Part three of a six part interview with John Altman over videos contained in the Altman-Koss Video Jazz Archive. In this segment, we’re watching a video of Freddie Hubbard and Woody Shaw performing in France in 1998.
14:40: Altman’s looking for a video. I glance over his shoulder at the list.
Camellia Boutros: Freddie Hubbard and Woody Shaw.
John Altman: This is history. But that year, this was live on TV. Now they’re all gone.
15:17: CB: Who gave you this one, do you remember?
JA: No idea.
We’re watching Freddie and Woody on stage, along with the rest of the Freddie Hubbard Quintet.
16:10: JA: Herbie said to me years ago, “Freddie Hubbard is the greatest musician I ever met. The greatest musical brain I’ve ever met. It’s too bad they put it in the wrong body. [laughs]
CB: [laughs] Maybe he’d rather it was in the body of a piano player?
JA: … I don’t think they got on, I know they didn’t get along.
CB: Freddie and Herbie?
16:50: JA: He was a genius.
Freddie’s solo intensifies, outlining more intricate harmonies and getting more maniacal. Listening, we’re absorbed.
18:20: JA: You know, it’s because Woody Shaw’s next, that’s why. He was always best when he was competitive with someone else.
19:55: CB: So was Woody Shaw touring with them, or did he just join them for this?
JA: Just joined them for this.
20:21: CB: You said Freddie got to go back and see some of these videos too?
JA: Yes, Fred saw this one.
CB: … What did he –
JA: He loved it! But all the guys said they’d never heard him play like this.
JA: Yes. He was like inspired.
26:10: Woody’s playing now, and he’s absolutely ripping up his solo.
JA: Exciting, isn’t it?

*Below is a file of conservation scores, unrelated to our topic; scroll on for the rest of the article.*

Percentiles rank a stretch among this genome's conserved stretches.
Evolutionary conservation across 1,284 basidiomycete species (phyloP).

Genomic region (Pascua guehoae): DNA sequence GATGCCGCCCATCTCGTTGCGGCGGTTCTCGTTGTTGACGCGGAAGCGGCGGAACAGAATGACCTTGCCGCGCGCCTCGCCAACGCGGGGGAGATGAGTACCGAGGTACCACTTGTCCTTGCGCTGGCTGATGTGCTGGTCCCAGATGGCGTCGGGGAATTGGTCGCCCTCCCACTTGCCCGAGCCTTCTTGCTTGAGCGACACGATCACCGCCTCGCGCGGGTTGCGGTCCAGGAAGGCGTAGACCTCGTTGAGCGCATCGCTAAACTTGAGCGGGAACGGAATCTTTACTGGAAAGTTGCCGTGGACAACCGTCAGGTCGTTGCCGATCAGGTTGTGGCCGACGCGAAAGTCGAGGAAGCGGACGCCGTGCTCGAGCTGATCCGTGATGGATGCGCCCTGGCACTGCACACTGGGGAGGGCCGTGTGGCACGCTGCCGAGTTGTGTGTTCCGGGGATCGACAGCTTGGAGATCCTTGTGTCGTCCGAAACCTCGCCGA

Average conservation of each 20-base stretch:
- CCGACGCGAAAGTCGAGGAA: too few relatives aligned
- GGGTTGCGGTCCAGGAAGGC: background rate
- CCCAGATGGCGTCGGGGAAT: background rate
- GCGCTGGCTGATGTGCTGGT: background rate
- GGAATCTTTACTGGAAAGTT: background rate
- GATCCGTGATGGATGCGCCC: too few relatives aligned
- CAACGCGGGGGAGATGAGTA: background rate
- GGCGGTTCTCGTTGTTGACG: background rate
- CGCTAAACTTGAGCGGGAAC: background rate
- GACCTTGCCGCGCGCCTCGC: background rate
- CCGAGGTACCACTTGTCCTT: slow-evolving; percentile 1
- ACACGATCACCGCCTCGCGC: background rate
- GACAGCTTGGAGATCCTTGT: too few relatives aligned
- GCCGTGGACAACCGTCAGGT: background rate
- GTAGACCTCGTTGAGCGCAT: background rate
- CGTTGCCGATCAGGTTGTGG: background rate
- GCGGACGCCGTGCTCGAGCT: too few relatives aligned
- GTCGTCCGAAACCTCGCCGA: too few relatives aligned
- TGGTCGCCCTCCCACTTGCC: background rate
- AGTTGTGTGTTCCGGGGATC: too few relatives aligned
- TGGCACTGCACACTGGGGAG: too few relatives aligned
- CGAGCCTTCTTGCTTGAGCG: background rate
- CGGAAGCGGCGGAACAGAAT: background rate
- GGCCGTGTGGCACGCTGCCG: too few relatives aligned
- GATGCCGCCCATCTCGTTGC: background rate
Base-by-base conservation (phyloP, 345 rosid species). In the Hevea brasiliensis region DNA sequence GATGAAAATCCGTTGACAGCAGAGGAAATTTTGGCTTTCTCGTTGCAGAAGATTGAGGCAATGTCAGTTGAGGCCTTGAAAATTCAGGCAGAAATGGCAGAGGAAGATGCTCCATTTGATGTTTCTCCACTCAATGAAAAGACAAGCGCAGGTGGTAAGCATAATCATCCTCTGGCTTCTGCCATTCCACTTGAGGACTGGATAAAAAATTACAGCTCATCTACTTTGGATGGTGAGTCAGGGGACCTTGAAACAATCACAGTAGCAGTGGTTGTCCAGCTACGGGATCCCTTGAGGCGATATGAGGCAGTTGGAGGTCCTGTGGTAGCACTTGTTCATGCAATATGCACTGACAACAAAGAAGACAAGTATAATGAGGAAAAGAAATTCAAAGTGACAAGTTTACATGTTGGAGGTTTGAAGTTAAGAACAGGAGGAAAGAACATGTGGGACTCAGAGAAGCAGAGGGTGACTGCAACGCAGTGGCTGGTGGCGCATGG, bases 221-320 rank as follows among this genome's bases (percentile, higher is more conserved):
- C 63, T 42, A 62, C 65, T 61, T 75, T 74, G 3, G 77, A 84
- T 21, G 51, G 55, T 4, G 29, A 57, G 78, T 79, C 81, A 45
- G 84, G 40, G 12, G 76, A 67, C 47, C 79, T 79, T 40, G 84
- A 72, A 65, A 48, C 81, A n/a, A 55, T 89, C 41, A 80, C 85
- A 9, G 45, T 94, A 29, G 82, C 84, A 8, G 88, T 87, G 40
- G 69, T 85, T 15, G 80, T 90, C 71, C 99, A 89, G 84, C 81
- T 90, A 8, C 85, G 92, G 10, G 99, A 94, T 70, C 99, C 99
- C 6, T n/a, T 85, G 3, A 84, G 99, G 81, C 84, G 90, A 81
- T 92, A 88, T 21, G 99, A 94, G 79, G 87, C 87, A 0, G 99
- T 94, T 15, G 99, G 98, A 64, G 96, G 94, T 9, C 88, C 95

CB: Yeah, I bet Freddie would want another go after that.
JA: They’re all inspired.
CB: Did they ever get this put out on record?
CB: Then it’s gold.
27:20: JA: This is a festival in France. 1998. And I’ve got the whole tour, which is mainly Freddie and Joe, really. This is the only gig Woody Shaw plays on. There are so many riches, in there… Complete Tony Williams tours…
CB: I think it’s so special to have an entire night-by-night tour of these guys –
CB: – playing together. You can see the changes, over this short period of time.
JA: Totally. You see how they respond to each other, how they interact… and you see them as well… and that’s powerful. Which records just can’t give you.
CB: Yeah, there’s something so physical and so visual about jazz… you know, so much of – I mean, other music genres, there’s, of course, communication, too, but in jazz, it’s so much –
JA: It’s so much more, yeah, and you don’t get it off record because – that’s the nature of record, and unfortunately, the history of the music… I mean, it’s three-fold: it’s live in clubs, records, and live film. And people really just have records because clubs… it’s gone. Evaporated. Televised concerts, it’s what’s the music’s about. Not records! But the whole, sort of, jazz criticism ethos over the years have been about what records have been. So it’s almost… it’s not a fair representation of jazz.
CB: What do you feel those records miss in addition to, you know, communication and stage presence and all that stuff?
JA: I think often it’s the tired, sterile environment itself, right? And it’s all we have. But you listen to a record of a certain person and think, “Well, that’s not a millionth of what they were.”
CB: It’s just missing that extra energy, or something.
Listening to the video.
30:28: CB: Wow.
JA: Have to say, I’m like, “alright, watch this,” to Mulgrew Miller, Ralph Moore, and to whomever, it’s like – well, that’s not bad, is it? When it’s the people who are considered peers of the people who are performing… you know, well, “oh, they think it’s good” [laughs].
CB: That’s so cool, that you got to show them those.
JA: Yeah. As I said, most of these things were unseen by the people who played it. Because they’d go on live, and the end.
The Hubbard/Shaw recording wraps up, with Hubbard holding out a strong double-high C.
CB: Yeah, I’ll say!